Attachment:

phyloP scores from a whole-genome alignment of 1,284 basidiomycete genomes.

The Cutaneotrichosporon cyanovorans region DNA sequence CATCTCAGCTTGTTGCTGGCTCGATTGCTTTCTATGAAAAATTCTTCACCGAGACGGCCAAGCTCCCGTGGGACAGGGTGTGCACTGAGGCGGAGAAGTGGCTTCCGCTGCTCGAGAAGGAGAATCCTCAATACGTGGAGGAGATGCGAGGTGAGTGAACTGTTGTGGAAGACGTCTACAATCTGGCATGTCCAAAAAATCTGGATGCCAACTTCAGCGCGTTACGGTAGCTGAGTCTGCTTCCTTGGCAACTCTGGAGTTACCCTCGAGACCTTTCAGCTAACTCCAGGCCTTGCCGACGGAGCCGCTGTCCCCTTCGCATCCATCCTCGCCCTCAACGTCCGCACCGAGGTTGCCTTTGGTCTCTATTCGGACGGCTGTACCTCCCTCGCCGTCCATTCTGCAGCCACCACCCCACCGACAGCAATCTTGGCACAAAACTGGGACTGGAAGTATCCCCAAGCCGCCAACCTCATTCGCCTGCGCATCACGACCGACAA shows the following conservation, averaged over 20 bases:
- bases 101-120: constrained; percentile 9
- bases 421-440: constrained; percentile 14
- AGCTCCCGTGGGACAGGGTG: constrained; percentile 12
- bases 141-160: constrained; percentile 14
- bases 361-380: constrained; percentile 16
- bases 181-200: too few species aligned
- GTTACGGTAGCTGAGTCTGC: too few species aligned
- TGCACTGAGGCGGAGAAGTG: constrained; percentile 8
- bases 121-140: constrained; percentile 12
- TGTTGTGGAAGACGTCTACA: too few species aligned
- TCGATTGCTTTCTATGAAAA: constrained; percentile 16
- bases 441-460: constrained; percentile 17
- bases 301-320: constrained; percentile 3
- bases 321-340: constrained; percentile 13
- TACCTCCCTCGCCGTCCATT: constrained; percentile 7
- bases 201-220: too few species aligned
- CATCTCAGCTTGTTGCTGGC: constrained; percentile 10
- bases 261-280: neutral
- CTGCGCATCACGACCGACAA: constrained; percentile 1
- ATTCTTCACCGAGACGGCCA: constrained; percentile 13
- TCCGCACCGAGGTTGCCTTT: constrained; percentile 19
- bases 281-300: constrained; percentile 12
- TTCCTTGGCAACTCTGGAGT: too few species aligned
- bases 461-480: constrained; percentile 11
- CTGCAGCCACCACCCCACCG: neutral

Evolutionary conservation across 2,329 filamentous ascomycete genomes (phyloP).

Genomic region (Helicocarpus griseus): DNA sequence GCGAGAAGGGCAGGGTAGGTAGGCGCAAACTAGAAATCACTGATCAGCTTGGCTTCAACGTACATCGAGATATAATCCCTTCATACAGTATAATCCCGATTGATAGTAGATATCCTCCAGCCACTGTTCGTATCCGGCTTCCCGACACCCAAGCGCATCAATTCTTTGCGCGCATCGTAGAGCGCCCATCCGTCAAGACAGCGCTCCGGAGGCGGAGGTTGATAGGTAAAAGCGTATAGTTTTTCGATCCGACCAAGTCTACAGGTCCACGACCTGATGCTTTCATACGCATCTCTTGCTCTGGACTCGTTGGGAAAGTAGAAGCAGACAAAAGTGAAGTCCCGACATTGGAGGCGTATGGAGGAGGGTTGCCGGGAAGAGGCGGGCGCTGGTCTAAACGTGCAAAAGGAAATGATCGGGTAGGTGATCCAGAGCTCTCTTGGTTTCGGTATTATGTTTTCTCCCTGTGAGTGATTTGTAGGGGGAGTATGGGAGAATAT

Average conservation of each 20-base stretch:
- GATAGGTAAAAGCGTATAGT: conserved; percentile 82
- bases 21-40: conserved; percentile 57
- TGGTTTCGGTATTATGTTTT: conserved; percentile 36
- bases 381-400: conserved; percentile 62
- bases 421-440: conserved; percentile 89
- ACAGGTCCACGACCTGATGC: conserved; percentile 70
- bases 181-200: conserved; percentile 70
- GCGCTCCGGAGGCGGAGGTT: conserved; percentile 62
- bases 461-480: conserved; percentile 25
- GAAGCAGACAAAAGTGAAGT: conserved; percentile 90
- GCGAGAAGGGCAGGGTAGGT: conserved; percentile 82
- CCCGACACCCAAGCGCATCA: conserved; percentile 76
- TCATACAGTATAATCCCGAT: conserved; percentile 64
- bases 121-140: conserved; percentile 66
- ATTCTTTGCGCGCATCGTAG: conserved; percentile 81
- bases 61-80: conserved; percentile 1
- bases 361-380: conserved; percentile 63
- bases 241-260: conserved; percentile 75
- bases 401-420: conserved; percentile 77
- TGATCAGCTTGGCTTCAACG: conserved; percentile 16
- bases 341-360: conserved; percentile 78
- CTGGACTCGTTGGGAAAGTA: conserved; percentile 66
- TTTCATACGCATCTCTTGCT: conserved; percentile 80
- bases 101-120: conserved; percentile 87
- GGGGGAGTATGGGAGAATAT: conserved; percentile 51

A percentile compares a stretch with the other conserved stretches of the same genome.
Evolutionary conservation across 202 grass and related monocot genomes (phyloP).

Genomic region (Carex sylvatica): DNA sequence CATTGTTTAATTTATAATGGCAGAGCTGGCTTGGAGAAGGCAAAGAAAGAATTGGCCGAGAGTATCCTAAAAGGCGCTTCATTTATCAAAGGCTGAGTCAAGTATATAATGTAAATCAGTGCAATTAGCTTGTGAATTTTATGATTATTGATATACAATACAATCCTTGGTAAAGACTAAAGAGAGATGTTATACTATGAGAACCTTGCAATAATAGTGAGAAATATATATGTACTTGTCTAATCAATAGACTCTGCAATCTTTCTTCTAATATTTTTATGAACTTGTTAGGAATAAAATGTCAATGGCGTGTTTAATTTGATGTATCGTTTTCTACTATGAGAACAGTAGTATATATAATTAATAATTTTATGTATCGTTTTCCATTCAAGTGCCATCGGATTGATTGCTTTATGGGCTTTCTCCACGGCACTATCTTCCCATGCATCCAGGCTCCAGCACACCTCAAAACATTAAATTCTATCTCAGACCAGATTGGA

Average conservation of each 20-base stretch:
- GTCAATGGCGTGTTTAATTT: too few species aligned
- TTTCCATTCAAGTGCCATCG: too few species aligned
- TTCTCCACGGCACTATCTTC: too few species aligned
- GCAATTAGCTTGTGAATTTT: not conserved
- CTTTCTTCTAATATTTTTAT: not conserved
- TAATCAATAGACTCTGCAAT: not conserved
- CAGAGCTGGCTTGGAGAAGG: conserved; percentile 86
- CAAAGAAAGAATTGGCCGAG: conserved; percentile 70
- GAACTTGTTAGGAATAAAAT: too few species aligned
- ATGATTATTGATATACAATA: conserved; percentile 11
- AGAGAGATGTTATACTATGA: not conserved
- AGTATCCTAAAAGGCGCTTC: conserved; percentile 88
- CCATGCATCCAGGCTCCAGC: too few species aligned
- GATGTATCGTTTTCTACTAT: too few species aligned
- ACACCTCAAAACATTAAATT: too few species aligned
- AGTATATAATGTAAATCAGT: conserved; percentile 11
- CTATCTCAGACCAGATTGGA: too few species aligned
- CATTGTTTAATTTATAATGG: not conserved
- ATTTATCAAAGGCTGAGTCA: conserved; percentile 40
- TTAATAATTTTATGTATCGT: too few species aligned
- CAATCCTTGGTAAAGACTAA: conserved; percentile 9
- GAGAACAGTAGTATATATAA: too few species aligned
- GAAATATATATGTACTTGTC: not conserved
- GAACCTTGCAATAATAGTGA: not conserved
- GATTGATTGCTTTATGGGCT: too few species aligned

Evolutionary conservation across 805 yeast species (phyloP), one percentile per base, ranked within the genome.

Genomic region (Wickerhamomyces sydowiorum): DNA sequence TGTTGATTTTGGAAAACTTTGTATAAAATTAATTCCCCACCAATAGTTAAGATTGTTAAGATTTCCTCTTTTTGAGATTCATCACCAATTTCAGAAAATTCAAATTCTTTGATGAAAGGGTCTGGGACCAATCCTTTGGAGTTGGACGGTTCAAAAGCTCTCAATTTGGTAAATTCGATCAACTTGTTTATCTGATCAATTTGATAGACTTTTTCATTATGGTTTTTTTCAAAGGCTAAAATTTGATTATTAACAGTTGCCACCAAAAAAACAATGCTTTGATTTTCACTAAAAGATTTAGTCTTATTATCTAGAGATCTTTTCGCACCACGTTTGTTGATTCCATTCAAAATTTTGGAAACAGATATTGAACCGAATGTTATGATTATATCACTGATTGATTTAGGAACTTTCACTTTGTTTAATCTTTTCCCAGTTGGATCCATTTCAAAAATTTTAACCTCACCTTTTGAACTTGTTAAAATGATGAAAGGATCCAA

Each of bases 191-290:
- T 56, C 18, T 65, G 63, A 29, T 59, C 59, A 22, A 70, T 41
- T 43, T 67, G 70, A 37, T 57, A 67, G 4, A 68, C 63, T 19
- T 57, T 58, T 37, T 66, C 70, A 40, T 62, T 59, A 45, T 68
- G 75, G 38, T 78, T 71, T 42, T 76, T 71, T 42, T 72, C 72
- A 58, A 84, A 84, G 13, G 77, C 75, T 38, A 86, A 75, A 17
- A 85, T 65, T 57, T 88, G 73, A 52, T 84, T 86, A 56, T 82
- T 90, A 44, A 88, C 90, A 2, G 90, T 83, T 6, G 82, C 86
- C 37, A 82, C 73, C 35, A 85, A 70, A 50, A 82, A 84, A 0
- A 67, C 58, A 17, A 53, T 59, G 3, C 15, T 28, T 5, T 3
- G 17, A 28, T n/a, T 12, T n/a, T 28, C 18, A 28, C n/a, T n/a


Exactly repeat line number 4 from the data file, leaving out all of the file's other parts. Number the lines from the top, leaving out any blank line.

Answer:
- bases 421-440: constrained; percentile 14